A Little More Light Please

Have you ever looked at the stars?  The canvas of little specs of lights in the pitch black night.  But they aren’t little specs of lights are they?  We know that up close, stars are not so small after all.  They are really big and really bright! 

Over the summer Mike and I went on a cruise with a few friends, one of which was my old camp director, Kathy (lovingly referred to as “Mom” to most of the campers).  Most every morning on the cruise I would have biscuits and gravy.  I don’t know why I had never had biscuits and gravy before… but my gosh they are good!  Back in November Kathy was kind enough to open up her guest room to me for a night, when I unexpectedly ended up in Ohio.  I wasn’t having the best day, it was actually a day when I was hanging on to the end of my rope by a thread.  The next morning, after taking a nice hot shower I was walking downstairs, and I could smell that breakfast had been made. Kathy was in the kitchen and said “I made something that I know you will love!”  My first thought was that she made me crepes (because of our Hungarian heritage) but what do you know… she had made me biscuits and gravy.  She had no idea that I had been hoping to have them all week on my work trip… but I was never able to get my hands on any.  That little “star”… was really big and really bright!  I can’t tell you how loved I felt in those moments.

The more I learn about Jesus, the more I see that that is how He loves us.

“For you formed my inward parts; you knitted me together in my mother’s womb. I praise you, for I am fearfully and wonderfully made. Wonderful are your works; my soul knows it very well. My frame was not hidden from you, when I was being made in secret, intricately woven in the depths of the earth. ”

Psalm 139: 13-16

I think it is easy to read this passage of scripture and kind of gloss over it and halfheartedly know that you were wonderfully and fearfully made, like God is up there in heaven playing with a lump of clay and hoping His creation comes out okay.  NO! When David writes intricately woven (in other translations it says “curiously wrought”), he is referring to how a tapestry, or embroidery woven with different threads and colors, is created.  The God who placed the stars in the sky and knows every detail of how they are formed, is the same God who carefully knits us together “curiously wrought” in our mother’s womb.  I think my favorite part of this passage is how it says “in secret” (commentaries say this refers to in the womb, or as said in the next clause “in the depths of the earth”… basically in a place unseen by the human eye), it is such a comforting thought to me.  When I am preparing something for someone “in secret”, I usually put a lot of care and thought into what I am preparing… considering how Jesus would love the person that I am preparing something for, what they would or wouldn’t like…etc.  That is how God loves us.  God created us with finest care and intricacy, down to the finest detail like one would design and create a beautiful tapestry. That is how much He loves, that He cares about the things that from faraway may look so small…but up close are big and bright like the stars.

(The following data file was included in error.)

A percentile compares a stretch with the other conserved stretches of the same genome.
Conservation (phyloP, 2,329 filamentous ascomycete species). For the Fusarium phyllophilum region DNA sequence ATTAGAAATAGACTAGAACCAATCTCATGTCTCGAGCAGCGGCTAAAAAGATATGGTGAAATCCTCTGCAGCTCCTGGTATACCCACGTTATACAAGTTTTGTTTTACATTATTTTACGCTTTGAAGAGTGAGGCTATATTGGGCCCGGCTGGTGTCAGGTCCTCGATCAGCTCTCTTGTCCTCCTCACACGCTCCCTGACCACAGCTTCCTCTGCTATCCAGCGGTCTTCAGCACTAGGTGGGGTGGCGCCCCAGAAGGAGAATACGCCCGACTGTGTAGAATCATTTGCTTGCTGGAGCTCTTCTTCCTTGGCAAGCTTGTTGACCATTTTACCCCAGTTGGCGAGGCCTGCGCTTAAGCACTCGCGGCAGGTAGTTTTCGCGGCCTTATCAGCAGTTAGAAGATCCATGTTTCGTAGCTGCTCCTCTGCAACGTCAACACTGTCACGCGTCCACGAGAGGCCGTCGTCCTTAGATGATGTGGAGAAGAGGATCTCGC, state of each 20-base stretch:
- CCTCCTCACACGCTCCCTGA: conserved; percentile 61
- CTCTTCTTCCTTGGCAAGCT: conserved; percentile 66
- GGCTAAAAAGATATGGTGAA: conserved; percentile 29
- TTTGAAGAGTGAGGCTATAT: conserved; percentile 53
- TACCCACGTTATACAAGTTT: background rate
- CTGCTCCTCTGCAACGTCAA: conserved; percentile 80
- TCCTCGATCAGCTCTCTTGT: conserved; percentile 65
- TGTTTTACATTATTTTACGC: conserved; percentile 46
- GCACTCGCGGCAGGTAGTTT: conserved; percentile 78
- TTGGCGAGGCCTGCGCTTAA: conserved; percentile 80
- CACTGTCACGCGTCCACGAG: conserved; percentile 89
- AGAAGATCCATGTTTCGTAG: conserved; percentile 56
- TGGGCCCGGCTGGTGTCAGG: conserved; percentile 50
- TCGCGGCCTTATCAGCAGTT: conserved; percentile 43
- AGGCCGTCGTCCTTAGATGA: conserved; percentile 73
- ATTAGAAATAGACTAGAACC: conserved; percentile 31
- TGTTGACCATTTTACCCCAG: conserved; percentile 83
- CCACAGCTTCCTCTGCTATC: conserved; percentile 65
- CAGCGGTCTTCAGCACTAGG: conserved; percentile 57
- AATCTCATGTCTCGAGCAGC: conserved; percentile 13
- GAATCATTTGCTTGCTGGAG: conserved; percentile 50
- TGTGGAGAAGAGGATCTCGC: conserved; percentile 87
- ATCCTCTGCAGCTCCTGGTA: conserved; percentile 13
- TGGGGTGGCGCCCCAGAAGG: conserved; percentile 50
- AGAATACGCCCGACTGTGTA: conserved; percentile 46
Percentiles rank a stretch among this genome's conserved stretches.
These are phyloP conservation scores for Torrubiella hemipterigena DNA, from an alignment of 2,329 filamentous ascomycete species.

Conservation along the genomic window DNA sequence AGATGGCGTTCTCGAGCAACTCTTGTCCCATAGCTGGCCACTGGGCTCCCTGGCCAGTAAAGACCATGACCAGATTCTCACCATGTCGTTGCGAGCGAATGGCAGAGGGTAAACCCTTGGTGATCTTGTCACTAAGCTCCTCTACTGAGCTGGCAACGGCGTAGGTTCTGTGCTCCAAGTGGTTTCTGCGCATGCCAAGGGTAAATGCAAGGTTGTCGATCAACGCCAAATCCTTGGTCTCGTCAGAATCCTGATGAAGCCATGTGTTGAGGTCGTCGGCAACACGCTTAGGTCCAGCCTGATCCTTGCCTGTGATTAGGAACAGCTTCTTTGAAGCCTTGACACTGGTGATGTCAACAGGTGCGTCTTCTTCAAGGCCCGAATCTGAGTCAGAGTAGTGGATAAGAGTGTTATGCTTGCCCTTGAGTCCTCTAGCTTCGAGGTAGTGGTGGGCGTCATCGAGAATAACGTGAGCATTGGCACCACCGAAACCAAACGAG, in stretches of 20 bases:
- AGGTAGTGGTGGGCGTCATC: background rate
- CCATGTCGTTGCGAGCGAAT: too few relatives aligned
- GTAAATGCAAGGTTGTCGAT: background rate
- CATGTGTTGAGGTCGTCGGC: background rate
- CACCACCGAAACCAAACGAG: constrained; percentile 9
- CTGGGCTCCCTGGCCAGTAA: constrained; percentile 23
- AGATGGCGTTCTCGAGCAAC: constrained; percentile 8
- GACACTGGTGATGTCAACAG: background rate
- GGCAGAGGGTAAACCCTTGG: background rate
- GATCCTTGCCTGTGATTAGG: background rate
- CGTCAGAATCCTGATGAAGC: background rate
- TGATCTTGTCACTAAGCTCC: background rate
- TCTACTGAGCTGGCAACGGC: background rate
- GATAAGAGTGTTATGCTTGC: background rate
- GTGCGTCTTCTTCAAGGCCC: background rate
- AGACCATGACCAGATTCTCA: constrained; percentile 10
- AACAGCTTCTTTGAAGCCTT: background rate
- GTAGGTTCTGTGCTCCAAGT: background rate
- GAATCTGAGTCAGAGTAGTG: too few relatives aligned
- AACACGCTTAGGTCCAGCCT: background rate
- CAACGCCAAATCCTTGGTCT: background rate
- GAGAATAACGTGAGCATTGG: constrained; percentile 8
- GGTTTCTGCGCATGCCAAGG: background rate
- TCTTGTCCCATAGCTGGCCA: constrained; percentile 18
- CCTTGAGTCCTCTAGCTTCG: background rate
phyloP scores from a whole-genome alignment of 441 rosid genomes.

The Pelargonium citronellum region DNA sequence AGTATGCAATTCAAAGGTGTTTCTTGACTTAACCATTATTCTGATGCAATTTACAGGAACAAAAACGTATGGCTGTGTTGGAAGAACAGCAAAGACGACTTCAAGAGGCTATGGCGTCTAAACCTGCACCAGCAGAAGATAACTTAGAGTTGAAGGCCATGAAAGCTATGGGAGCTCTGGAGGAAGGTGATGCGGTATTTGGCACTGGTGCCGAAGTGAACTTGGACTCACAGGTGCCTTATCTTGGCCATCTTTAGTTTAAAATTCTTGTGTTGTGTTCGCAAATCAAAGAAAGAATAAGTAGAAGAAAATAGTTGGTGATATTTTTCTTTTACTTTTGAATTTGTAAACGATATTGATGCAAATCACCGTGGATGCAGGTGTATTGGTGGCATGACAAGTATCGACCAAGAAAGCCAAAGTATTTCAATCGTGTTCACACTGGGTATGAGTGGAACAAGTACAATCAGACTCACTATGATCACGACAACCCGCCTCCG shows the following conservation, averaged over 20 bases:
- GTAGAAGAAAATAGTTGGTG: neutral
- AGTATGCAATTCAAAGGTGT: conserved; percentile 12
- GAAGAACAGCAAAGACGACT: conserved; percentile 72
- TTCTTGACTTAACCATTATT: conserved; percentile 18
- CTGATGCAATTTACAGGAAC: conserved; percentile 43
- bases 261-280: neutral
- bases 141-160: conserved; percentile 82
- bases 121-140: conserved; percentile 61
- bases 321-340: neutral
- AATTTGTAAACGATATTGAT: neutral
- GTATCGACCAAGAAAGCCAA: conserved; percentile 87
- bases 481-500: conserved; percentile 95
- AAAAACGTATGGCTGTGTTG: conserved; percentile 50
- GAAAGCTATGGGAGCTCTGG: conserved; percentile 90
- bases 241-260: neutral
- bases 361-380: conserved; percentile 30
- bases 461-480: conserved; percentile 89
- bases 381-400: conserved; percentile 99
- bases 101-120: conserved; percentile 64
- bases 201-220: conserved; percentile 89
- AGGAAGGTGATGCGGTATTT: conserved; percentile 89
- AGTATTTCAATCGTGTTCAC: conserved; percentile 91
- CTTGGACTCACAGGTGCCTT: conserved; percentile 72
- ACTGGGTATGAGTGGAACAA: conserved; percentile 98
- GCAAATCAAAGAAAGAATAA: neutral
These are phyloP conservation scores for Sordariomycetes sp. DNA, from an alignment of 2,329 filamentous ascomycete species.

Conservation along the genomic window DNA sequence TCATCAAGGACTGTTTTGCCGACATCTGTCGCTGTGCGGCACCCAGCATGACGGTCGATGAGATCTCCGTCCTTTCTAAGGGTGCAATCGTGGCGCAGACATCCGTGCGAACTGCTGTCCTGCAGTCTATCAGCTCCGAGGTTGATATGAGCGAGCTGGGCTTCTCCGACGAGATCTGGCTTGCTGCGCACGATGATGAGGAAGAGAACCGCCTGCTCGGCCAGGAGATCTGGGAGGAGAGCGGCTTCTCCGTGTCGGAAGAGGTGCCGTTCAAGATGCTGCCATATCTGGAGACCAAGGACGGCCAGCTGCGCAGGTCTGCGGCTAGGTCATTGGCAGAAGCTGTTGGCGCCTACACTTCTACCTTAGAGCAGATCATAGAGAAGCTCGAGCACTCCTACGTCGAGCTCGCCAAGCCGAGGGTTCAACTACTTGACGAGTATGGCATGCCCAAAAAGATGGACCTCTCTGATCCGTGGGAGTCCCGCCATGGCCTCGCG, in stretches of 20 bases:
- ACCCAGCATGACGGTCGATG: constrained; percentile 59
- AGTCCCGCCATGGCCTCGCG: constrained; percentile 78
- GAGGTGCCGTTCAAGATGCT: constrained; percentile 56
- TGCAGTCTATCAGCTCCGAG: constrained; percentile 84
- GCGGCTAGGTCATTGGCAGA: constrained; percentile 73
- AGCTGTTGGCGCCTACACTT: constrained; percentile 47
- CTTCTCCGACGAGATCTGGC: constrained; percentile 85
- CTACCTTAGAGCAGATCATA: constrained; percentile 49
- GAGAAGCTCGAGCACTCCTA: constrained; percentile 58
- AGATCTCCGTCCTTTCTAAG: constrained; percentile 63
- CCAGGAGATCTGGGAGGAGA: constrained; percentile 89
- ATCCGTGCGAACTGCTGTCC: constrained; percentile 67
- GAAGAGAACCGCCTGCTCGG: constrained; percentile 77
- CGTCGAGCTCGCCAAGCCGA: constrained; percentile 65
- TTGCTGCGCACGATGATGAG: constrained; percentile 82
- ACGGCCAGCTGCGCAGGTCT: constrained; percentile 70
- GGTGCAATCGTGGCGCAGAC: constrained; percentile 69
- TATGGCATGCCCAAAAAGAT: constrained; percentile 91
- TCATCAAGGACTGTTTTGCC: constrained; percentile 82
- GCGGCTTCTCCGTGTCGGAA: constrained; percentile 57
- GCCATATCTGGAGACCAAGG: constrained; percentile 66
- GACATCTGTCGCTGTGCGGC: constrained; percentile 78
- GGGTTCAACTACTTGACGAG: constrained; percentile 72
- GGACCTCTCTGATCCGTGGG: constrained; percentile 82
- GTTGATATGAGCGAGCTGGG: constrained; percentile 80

As those who follow Christ, that is how we need to love others.  We need to do the things that may seem really small and intricate like the stars in the sky, but are really big and bright up close.  Like God created us all different and unique, we need to love others differently and uniquely, considering how those we are loving are created.

Never are we working together as perfectly as when we are loving each other and others how Jesus loves us.

Ephesians 4:16 talks about the body of Christ and how God “makes the whole body fit together perfectly.  As each part does its own special work, it will help the other parts grow, so that the whole body is healthy, and growing and full of love.”  Never are we working together as perfectly as when we are loving each other and others how Jesus loves us.  It’s all about the details… a little more light please.

photo credit: Greg Rakozy